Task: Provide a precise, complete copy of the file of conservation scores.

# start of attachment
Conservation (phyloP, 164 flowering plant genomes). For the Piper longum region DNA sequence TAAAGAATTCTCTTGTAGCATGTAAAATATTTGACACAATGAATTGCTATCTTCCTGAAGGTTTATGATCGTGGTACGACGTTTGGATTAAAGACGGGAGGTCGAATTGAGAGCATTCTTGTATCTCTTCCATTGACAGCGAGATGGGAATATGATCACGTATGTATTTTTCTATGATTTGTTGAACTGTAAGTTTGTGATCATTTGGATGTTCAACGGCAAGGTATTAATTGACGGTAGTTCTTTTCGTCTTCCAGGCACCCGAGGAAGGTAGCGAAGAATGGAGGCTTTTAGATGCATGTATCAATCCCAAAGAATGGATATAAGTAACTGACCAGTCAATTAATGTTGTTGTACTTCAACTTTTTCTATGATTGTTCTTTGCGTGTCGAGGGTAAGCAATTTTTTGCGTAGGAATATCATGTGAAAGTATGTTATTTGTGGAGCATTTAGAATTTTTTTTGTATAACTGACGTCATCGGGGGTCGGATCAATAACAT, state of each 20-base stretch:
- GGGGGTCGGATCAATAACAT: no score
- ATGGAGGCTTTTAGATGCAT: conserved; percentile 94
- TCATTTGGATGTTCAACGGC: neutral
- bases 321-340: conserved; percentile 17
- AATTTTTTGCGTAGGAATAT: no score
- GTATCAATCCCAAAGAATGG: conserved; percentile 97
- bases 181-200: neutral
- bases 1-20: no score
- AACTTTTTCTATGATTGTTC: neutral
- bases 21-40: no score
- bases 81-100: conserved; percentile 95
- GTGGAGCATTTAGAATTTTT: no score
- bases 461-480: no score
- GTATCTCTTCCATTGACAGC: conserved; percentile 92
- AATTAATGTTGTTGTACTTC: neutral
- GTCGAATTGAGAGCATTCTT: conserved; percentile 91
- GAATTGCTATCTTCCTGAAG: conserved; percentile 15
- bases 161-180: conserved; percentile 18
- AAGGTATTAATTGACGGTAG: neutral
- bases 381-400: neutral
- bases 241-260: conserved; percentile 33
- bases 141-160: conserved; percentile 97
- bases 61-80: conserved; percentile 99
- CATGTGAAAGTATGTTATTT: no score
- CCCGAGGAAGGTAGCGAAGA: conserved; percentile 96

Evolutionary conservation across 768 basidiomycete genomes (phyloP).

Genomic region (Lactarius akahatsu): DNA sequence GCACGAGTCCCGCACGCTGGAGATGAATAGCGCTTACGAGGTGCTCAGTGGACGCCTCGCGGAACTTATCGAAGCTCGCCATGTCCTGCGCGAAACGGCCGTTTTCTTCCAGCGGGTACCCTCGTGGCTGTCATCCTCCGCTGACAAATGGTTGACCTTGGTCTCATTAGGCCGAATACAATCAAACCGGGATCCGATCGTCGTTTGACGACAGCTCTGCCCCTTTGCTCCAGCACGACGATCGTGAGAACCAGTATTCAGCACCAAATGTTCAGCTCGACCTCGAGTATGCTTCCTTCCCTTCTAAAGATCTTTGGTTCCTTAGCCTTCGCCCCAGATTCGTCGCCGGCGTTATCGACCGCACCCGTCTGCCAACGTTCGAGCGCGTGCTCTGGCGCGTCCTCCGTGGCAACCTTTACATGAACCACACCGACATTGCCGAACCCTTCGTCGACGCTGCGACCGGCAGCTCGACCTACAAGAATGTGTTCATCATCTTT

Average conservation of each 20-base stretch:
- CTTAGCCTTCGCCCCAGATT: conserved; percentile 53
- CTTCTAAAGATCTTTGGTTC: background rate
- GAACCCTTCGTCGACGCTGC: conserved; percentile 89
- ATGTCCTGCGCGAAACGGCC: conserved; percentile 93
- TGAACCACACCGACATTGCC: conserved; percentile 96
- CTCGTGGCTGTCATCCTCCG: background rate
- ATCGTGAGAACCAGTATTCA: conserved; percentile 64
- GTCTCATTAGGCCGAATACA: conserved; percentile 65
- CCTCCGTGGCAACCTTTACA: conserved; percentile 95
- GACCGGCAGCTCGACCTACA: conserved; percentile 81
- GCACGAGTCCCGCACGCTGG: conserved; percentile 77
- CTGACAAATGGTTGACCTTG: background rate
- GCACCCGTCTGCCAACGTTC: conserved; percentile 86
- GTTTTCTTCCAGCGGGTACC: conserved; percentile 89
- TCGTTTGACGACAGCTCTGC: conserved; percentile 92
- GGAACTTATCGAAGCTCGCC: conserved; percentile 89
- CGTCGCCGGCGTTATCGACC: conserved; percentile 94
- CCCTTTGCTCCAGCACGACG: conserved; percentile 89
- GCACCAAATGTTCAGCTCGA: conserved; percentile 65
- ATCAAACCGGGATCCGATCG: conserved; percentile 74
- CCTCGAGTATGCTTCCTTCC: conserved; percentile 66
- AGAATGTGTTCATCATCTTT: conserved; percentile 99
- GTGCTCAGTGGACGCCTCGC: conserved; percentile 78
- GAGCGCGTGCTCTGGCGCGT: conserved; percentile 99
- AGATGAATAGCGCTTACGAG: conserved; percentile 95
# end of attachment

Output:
Conservation (phyloP, 164 flowering plant genomes). For the Piper longum region DNA sequence TAAAGAATTCTCTTGTAGCATGTAAAATATTTGACACAATGAATTGCTATCTTCCTGAAGGTTTATGATCGTGGTACGACGTTTGGATTAAAGACGGGAGGTCGAATTGAGAGCATTCTTGTATCTCTTCCATTGACAGCGAGATGGGAATATGATCACGTATGTATTTTTCTATGATTTGTTGAACTGTAAGTTTGTGATCATTTGGATGTTCAACGGCAAGGTATTAATTGACGGTAGTTCTTTTCGTCTTCCAGGCACCCGAGGAAGGTAGCGAAGAATGGAGGCTTTTAGATGCATGTATCAATCCCAAAGAATGGATATAAGTAACTGACCAGTCAATTAATGTTGTTGTACTTCAACTTTTTCTATGATTGTTCTTTGCGTGTCGAGGGTAAGCAATTTTTTGCGTAGGAATATCATGTGAAAGTATGTTATTTGTGGAGCATTTAGAATTTTTTTTGTATAACTGACGTCATCGGGGGTCGGATCAATAACAT, state of each 20-base stretch:
- GGGGGTCGGATCAATAACAT: no score
- ATGGAGGCTTTTAGATGCAT: conserved; percentile 94
- TCATTTGGATGTTCAACGGC: neutral
- bases 321-340: conserved; percentile 17
- AATTTTTTGCGTAGGAATAT: no score
- GTATCAATCCCAAAGAATGG: conserved; percentile 97
- bases 181-200: neutral
- bases 1-20: no score
- AACTTTTTCTATGATTGTTC: neutral
- bases 21-40: no score
- bases 81-100: conserved; percentile 95
- GTGGAGCATTTAGAATTTTT: no score
- bases 461-480: no score
- GTATCTCTTCCATTGACAGC: conserved; percentile 92
- AATTAATGTTGTTGTACTTC: neutral
- GTCGAATTGAGAGCATTCTT: conserved; percentile 91
- GAATTGCTATCTTCCTGAAG: conserved; percentile 15
- bases 161-180: conserved; percentile 18
- AAGGTATTAATTGACGGTAG: neutral
- bases 381-400: neutral
- bases 241-260: conserved; percentile 33
- bases 141-160: conserved; percentile 97
- bases 61-80: conserved; percentile 99
- CATGTGAAAGTATGTTATTT: no score
- CCCGAGGAAGGTAGCGAAGA: conserved; percentile 96

Evolutionary conservation across 768 basidiomycete genomes (phyloP).

Genomic region (Lactarius akahatsu): DNA sequence GCACGAGTCCCGCACGCTGGAGATGAATAGCGCTTACGAGGTGCTCAGTGGACGCCTCGCGGAACTTATCGAAGCTCGCCATGTCCTGCGCGAAACGGCCGTTTTCTTCCAGCGGGTACCCTCGTGGCTGTCATCCTCCGCTGACAAATGGTTGACCTTGGTCTCATTAGGCCGAATACAATCAAACCGGGATCCGATCGTCGTTTGACGACAGCTCTGCCCCTTTGCTCCAGCACGACGATCGTGAGAACCAGTATTCAGCACCAAATGTTCAGCTCGACCTCGAGTATGCTTCCTTCCCTTCTAAAGATCTTTGGTTCCTTAGCCTTCGCCCCAGATTCGTCGCCGGCGTTATCGACCGCACCCGTCTGCCAACGTTCGAGCGCGTGCTCTGGCGCGTCCTCCGTGGCAACCTTTACATGAACCACACCGACATTGCCGAACCCTTCGTCGACGCTGCGACCGGCAGCTCGACCTACAAGAATGTGTTCATCATCTTT

Average conservation of each 20-base stretch:
- CTTAGCCTTCGCCCCAGATT: conserved; percentile 53
- CTTCTAAAGATCTTTGGTTC: background rate
- GAACCCTTCGTCGACGCTGC: conserved; percentile 89
- ATGTCCTGCGCGAAACGGCC: conserved; percentile 93
- TGAACCACACCGACATTGCC: conserved; percentile 96
- CTCGTGGCTGTCATCCTCCG: background rate
- ATCGTGAGAACCAGTATTCA: conserved; percentile 64
- GTCTCATTAGGCCGAATACA: conserved; percentile 65
- CCTCCGTGGCAACCTTTACA: conserved; percentile 95
- GACCGGCAGCTCGACCTACA: conserved; percentile 81
- GCACGAGTCCCGCACGCTGG: conserved; percentile 77
- CTGACAAATGGTTGACCTTG: background rate
- GCACCCGTCTGCCAACGTTC: conserved; percentile 86
- GTTTTCTTCCAGCGGGTACC: conserved; percentile 89
- TCGTTTGACGACAGCTCTGC: conserved; percentile 92
- GGAACTTATCGAAGCTCGCC: conserved; percentile 89
- CGTCGCCGGCGTTATCGACC: conserved; percentile 94
- CCCTTTGCTCCAGCACGACG: conserved; percentile 89
- GCACCAAATGTTCAGCTCGA: conserved; percentile 65
- ATCAAACCGGGATCCGATCG: conserved; percentile 74
- CCTCGAGTATGCTTCCTTCC: conserved; percentile 66
- AGAATGTGTTCATCATCTTT: conserved; percentile 99
- GTGCTCAGTGGACGCCTCGC: conserved; percentile 78
- GAGCGCGTGCTCTGGCGCGT: conserved; percentile 99
- AGATGAATAGCGCTTACGAG: conserved; percentile 95